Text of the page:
People with eating disorders often find Easter, a three-day holiday all about food, the hardest to tolerate.

But Lexi has some tips for “surviving the season.”

FOR PEOPLE WITH EATING DISORDERS

Seek support from friends or family, or find a support person so that you don’t feel alone when people are with their families.

Find a support person to help with your groceries or shop online so you don’t get triggered at the grocery store.

Make a plan – if you want to experiment with Easter eggs so you’re not afraid of binge eating.

Know that you can enjoy some chocolate, but you don’t have to be under pressure to eat it for breakfast.

FOR LOVERS WITH PEOPLE WITH EATING DISORDERS

Open up a conversation, ask how they are doing, and don’t let it slip under the radar.

Don’t let parts of the weekend revolve around food.

Give options with things like the Easter egg hunt, without eating chocolate. (people could search for painted eggs).

Offer to buy groceries at the supermarket.

Offer to “ go to the park ” or take a walk to a place that is less exciting if you notice a loved one feeling uncomfortable.

She was placed in boarding school where she worked hard on her studies, athletic performance and social elevation to prefect and even harder on hiding and perpetuating her eating disorder – anorexia was her real full-time job.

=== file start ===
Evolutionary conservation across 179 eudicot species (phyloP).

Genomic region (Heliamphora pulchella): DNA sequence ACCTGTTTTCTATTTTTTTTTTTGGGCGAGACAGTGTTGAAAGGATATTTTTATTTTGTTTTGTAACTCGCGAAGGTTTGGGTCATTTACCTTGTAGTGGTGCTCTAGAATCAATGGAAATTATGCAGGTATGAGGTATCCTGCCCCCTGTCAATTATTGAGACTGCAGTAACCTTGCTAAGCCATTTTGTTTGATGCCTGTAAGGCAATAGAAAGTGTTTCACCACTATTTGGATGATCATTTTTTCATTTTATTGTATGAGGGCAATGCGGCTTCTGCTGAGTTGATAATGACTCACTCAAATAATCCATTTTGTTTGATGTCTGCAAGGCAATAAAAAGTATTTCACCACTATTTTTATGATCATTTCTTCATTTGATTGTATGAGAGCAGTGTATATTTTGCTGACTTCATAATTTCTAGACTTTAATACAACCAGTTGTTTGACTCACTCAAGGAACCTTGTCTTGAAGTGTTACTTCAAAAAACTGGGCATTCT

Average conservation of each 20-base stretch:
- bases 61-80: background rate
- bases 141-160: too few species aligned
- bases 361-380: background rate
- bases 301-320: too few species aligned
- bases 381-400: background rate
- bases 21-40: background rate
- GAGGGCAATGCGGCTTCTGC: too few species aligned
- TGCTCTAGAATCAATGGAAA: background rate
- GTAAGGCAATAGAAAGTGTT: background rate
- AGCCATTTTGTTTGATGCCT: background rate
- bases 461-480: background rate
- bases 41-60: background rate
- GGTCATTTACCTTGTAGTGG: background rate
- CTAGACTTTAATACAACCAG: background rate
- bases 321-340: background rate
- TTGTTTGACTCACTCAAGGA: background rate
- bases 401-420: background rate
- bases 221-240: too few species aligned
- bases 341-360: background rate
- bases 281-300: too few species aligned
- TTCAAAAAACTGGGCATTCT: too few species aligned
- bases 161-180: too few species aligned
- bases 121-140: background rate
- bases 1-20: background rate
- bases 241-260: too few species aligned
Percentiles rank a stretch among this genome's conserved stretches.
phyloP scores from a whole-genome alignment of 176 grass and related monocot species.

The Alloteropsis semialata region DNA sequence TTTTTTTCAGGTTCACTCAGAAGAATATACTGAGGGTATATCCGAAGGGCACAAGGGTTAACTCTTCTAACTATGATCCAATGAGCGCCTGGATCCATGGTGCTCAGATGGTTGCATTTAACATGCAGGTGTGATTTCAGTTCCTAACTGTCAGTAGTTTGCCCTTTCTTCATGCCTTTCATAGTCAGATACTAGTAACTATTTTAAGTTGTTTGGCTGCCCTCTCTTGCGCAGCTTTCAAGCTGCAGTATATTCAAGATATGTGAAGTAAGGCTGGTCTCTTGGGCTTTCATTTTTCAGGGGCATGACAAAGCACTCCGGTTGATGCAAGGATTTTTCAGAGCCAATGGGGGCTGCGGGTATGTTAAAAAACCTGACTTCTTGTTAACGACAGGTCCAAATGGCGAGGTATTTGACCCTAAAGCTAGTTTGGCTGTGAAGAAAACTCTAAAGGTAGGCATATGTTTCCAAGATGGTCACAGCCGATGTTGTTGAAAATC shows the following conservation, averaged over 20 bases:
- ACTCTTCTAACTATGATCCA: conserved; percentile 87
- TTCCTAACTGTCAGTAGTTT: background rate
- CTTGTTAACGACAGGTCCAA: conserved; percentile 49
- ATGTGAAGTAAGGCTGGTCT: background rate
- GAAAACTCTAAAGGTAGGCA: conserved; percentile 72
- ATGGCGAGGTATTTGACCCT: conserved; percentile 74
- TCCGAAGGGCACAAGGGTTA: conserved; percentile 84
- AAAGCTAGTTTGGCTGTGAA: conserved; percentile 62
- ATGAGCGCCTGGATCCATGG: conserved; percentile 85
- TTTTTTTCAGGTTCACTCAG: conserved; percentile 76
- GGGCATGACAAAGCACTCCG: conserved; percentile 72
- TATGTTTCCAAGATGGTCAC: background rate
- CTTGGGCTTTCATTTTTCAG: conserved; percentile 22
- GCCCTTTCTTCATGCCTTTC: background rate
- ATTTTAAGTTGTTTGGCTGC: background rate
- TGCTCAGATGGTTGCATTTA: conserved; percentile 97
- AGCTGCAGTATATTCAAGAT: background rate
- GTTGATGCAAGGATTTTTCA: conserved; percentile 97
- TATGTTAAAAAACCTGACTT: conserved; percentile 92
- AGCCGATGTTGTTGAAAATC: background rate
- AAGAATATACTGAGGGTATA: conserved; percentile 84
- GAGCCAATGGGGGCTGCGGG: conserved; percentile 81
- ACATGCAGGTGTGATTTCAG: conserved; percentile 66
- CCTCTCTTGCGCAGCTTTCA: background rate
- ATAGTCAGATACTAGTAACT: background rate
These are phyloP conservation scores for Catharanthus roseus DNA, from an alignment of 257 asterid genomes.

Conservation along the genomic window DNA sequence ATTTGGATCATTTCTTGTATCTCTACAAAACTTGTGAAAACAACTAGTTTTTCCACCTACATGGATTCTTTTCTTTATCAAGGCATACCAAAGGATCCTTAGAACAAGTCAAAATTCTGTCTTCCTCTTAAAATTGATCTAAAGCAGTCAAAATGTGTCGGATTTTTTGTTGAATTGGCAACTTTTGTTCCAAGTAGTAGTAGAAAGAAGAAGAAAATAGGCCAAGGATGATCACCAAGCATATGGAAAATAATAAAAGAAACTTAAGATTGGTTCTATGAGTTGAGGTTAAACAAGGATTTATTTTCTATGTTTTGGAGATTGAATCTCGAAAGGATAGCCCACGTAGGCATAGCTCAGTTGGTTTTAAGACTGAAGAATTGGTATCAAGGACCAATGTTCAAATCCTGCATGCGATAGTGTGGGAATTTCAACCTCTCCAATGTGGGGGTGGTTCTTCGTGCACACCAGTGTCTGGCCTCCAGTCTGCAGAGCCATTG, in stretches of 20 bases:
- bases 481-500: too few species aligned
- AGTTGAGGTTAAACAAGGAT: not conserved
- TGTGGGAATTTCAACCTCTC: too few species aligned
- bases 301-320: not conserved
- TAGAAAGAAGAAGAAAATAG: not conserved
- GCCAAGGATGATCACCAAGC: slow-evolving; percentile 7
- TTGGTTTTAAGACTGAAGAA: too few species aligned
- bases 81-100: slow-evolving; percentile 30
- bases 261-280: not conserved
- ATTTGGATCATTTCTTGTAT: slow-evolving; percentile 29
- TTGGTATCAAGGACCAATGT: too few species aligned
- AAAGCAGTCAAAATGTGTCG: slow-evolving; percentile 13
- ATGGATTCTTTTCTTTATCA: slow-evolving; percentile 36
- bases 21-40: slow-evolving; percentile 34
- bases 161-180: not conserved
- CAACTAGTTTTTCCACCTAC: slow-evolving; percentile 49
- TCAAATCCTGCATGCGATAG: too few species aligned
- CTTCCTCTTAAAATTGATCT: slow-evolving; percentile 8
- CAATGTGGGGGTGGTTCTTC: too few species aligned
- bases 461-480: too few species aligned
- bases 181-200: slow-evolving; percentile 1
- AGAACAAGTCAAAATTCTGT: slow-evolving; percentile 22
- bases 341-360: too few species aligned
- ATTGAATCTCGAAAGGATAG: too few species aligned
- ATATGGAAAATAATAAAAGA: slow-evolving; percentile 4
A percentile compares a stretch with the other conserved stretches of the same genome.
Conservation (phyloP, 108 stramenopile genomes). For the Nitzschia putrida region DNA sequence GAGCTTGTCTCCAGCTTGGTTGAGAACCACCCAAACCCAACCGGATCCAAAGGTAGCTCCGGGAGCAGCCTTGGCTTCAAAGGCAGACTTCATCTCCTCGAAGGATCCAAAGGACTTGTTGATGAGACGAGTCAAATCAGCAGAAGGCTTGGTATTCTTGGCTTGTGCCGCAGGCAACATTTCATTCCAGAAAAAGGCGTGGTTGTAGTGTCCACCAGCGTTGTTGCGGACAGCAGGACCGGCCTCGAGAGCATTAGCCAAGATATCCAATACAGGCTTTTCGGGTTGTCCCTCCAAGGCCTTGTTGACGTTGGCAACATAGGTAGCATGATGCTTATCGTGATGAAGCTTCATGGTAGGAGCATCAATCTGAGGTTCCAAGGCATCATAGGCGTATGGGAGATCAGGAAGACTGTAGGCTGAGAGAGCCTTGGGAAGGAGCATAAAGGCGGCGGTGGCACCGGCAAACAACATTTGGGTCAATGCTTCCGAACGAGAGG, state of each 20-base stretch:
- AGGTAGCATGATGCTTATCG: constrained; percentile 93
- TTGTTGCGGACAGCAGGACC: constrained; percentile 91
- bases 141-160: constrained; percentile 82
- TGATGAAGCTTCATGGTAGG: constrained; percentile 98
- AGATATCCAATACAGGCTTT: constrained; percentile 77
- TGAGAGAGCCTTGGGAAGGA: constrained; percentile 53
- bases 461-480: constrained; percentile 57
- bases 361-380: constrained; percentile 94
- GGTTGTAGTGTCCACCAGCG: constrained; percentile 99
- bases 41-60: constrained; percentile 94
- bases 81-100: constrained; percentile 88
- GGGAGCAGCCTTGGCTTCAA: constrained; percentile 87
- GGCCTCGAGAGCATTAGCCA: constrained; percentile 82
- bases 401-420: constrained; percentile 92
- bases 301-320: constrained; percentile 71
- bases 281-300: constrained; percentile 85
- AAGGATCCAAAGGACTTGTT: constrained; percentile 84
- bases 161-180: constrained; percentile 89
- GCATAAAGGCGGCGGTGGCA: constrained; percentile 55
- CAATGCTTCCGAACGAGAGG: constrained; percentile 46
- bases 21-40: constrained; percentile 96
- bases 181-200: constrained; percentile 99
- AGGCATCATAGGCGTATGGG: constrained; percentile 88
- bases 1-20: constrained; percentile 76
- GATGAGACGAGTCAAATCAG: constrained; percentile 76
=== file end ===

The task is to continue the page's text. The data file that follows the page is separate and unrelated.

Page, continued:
Lexi didn’t take her exams for Year 12 – she was taken from school and taken to hospital. This would be the first of more than 25 lifesaving recordings in five years. She was tube fed and brought to a weight that doctors could release her from the ward.

When she was 21, she forced herself to become a flight attendant and “just got well enough” to be released from the hospital again. Lexi moved to Dubai to pursue her dream, but looking back, she now realizes how sick she really was.

“The eating disorder controlled everything, I was a prisoner and this was the darkest time of my life.”

“The eating disorder controlled everything, I was a prisoner and this was the darkest time of my life.”